What is Hyperscale Computing?

Hyperscale computing refers to the facilities required in distributed computing environments to efficiently scale from a few servers to thousands, and is commonly used in environments such as Big Data and Cloud Computing. Hyperscale architecture is typically made up of individual small servers, called “Nodes” which are grouped together to provide inexpensive computing, storage, and networking.

Why Hyperscale?

The explosion in demand for compute, storage, and networks has paved the way for new innovation on how data-centers are designed, operated, and managed. With hyperscale computing, technology giants are providing organizations with highly efficient solutions to manage specific server and storage needs. In addition, many organizations also benefit from the initial low–cost investment needed to implement the infrastructure; and as demand continues to rise, the infrastructure is simply expanded by adding nodes to the system which are then called “clusters”—resulting in increased system workloads. Or removing the nodes when demand lulls, which will save up on energy and cut down operational costs.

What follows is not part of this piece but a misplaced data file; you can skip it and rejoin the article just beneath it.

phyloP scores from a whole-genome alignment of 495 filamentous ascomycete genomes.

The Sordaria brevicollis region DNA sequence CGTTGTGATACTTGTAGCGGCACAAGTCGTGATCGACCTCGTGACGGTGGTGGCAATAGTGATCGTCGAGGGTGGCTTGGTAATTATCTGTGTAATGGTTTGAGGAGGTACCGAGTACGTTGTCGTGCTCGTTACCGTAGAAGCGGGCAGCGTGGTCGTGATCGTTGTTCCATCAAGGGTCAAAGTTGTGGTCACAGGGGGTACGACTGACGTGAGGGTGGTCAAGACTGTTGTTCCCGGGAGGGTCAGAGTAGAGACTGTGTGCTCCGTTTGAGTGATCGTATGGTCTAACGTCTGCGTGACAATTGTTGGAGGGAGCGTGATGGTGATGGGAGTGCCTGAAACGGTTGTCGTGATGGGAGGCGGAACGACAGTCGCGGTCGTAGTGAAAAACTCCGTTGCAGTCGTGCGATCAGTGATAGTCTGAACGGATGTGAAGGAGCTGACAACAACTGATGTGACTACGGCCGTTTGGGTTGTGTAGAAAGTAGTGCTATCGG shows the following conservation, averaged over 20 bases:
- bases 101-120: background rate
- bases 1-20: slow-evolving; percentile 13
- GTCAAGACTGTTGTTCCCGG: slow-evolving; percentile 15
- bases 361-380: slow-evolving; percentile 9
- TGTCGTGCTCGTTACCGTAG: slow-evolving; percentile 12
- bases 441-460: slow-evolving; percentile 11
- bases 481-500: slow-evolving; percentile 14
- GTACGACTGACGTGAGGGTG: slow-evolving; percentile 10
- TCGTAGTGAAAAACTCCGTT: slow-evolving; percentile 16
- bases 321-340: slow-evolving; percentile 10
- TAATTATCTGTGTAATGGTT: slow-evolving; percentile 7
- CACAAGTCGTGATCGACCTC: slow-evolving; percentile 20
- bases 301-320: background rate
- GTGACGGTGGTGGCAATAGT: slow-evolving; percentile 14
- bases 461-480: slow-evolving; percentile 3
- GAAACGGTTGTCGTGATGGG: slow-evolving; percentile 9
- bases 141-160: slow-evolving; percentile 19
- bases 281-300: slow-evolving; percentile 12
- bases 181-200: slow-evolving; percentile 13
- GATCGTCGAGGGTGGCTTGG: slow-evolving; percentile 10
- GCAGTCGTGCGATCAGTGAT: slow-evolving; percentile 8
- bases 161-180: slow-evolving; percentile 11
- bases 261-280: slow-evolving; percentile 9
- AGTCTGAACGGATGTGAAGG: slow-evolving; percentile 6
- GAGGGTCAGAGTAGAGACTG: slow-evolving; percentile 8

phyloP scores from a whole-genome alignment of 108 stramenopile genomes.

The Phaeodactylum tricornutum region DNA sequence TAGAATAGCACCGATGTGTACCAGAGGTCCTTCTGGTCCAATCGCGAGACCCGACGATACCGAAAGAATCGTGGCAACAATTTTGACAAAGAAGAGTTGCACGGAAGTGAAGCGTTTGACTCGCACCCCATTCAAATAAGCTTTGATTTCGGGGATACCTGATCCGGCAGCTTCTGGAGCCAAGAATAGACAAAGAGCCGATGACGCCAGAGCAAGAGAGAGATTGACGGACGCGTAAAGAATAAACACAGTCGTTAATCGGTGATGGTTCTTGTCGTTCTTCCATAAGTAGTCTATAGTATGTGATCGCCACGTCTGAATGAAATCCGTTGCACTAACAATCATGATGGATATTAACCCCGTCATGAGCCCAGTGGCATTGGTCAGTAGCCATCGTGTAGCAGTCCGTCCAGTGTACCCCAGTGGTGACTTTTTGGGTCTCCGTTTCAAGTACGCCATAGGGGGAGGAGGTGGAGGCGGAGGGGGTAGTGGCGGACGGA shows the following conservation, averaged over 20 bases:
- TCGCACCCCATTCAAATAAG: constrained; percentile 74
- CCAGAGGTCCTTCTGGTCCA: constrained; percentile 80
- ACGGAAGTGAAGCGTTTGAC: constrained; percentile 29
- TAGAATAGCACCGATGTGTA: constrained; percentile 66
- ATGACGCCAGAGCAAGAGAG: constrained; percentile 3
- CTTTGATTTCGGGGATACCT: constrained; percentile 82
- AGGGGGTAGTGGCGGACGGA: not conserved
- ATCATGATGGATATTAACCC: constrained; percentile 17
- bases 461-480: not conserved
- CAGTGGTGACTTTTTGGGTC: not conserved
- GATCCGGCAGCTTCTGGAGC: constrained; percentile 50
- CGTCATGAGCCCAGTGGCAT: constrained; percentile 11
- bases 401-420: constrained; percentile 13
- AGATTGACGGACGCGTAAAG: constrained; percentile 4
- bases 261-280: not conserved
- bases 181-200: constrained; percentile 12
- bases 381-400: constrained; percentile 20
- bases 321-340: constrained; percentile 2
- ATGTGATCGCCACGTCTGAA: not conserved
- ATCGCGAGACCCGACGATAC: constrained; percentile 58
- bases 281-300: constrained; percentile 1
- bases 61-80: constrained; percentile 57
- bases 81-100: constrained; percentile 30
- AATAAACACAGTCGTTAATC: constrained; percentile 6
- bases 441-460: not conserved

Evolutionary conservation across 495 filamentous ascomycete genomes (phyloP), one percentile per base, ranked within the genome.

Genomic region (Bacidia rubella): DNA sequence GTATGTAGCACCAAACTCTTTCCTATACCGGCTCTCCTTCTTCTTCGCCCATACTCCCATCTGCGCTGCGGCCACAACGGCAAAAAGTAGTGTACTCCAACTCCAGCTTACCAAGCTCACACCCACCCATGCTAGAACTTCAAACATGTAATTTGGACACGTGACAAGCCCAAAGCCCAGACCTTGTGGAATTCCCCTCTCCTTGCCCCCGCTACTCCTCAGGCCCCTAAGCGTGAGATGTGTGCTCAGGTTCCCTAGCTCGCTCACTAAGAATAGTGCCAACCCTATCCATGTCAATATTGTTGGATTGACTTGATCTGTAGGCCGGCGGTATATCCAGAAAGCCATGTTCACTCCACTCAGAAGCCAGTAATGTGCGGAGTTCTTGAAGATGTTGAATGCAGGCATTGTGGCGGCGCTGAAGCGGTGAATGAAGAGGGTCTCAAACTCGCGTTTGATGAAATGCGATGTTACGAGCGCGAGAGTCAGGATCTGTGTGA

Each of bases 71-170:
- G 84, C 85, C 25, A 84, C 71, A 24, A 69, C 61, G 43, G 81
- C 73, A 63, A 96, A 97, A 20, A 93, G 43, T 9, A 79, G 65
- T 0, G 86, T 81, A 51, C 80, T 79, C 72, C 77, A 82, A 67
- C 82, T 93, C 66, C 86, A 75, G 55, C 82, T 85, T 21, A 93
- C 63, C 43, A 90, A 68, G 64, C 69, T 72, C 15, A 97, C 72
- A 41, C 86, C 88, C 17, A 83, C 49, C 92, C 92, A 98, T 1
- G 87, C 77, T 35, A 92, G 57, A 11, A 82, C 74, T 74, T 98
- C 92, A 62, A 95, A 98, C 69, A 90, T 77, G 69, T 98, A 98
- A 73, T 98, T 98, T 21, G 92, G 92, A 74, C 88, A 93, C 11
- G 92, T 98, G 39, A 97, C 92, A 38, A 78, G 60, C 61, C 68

Who is Involved?

 In 2011, Facebook led the way and founded the Open Compute Project (OCP), which focused on redesigning hardware technology to efficiently support the growing demands on computing infrastructure. Since then, many technology giants have joined forces in order to share technology standards and achieve greater overall efficiency in data centers. Other open source data hardware committees include Open19 (created by LinkedIn) and Open Data Center Committee (ODCC) which is headed by Huawei and Alibaba.

Most recently, we have successful provided custom solutions for the Open Compute communities using our BarKlip® IO cable assemblies and many others connectors. Moving forward, we believe Hyperscale Computing is a technology movement which will continue to drive new power product technologies. 

Check out the quick slide summary below.